What philosophy do you carry when interacting with and creating art using the Internet?

I like to imagine that the Internet is an ever-growing, amorphous blob of knowledge and content. Hidden behind the scenes are bots, trackers, and web crawlers, but these aren’t things we usually think about when we’re online. Often, browsing the Internet is a passive action, so I like to make websites that talk to the user in first person, so that the user is aware that their clicks have consequences.

How do you navigate between the various musical spaces, including your own solo work?   I like making a lot of music. Each musical project is like a different playground. Practically speaking, it takes a lot of Doodle polls and group chats to make it work. But honestly it’s a treat because I’m figuring out who I am as an artist, and it’s nice to have different spaces to play in.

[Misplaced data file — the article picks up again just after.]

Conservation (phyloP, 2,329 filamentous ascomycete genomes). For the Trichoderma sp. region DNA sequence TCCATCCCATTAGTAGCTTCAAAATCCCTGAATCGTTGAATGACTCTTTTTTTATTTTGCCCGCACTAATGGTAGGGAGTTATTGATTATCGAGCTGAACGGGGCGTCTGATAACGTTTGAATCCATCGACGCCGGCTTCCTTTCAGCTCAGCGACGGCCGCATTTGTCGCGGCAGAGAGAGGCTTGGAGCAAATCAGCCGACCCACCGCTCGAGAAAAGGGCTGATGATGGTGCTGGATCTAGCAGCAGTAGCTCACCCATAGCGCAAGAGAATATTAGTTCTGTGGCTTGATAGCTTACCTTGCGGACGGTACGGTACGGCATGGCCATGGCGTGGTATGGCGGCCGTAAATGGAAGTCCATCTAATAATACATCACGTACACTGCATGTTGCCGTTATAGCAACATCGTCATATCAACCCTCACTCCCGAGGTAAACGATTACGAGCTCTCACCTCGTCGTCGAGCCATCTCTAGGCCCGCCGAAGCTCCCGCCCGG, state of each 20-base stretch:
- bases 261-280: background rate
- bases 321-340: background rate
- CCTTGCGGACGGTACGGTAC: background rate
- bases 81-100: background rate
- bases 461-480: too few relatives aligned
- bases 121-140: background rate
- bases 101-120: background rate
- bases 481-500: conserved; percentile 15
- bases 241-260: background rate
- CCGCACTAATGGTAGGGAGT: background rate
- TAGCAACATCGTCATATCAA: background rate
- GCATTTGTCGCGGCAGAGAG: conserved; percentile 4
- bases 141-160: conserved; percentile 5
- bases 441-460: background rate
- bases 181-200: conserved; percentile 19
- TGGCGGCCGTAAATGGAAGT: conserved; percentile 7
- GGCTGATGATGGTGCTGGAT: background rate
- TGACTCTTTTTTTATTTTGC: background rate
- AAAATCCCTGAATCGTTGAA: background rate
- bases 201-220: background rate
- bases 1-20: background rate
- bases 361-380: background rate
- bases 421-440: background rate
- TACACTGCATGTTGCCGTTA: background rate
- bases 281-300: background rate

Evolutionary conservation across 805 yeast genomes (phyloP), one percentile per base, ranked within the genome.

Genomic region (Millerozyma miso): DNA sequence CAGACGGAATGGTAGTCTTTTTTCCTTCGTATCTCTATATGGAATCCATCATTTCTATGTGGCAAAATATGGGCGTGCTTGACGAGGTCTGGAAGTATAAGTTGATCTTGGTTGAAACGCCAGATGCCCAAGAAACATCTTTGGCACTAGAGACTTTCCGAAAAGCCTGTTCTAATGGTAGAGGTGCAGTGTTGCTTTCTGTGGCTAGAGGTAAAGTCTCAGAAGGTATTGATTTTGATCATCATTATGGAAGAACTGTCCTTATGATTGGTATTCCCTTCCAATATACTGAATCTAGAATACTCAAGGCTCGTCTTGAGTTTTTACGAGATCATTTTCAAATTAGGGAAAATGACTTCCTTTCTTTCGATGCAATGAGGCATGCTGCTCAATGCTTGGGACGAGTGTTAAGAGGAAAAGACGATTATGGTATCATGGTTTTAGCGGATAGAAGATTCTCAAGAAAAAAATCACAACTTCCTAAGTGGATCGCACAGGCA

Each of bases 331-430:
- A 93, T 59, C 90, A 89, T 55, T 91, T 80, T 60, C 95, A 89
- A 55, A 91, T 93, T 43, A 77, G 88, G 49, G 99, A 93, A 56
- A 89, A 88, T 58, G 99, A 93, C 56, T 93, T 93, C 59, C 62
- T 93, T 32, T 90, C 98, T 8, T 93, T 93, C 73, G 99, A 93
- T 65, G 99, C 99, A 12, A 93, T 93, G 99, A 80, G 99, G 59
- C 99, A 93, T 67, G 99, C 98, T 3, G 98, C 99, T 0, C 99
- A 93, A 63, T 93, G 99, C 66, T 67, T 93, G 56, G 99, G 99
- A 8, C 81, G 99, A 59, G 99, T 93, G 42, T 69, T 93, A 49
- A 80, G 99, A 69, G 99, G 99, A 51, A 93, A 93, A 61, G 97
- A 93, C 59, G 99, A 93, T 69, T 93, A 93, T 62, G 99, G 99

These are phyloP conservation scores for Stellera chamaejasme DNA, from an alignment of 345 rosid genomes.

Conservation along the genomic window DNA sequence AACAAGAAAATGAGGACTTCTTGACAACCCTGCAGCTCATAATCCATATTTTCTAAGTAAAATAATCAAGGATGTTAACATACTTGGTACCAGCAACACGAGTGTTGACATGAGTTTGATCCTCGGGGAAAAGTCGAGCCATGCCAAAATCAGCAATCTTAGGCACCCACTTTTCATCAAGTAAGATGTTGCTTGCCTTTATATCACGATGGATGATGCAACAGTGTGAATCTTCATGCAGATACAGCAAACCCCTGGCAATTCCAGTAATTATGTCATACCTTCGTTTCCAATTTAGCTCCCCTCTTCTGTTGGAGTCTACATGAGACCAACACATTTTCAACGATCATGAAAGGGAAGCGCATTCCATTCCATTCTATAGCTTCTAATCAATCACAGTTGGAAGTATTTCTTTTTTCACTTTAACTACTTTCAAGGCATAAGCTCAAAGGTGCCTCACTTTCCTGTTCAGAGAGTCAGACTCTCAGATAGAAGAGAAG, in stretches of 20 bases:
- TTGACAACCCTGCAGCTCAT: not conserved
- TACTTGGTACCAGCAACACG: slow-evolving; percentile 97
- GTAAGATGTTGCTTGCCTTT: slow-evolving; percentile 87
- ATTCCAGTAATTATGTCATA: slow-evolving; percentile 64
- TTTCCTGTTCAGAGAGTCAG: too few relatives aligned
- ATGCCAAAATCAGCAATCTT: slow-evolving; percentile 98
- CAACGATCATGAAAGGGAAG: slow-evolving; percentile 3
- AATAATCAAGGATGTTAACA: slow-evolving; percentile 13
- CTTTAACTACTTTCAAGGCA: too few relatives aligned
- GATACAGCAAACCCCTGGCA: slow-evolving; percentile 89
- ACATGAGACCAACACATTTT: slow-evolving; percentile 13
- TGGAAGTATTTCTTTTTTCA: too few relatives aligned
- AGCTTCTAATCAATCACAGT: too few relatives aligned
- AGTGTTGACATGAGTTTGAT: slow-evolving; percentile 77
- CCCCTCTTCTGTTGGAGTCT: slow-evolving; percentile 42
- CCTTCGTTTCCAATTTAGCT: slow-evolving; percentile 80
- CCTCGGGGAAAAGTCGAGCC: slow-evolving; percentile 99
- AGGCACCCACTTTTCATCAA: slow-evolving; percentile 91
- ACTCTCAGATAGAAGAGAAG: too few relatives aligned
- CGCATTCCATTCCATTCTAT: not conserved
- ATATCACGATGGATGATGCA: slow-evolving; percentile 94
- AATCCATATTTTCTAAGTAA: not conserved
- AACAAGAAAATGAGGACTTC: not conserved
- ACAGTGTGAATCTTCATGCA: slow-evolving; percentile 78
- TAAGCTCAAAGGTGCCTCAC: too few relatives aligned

How do you navigate between the various musical spaces, including your own solo work?

I like making a lot of music. Each musical project is like a different playground. Practically speaking, it takes a lot of Doodle polls and group chats to make it work. But honestly it’s a treat because I’m figuring out who I am as an artist, and it’s nice to have different spaces to play in.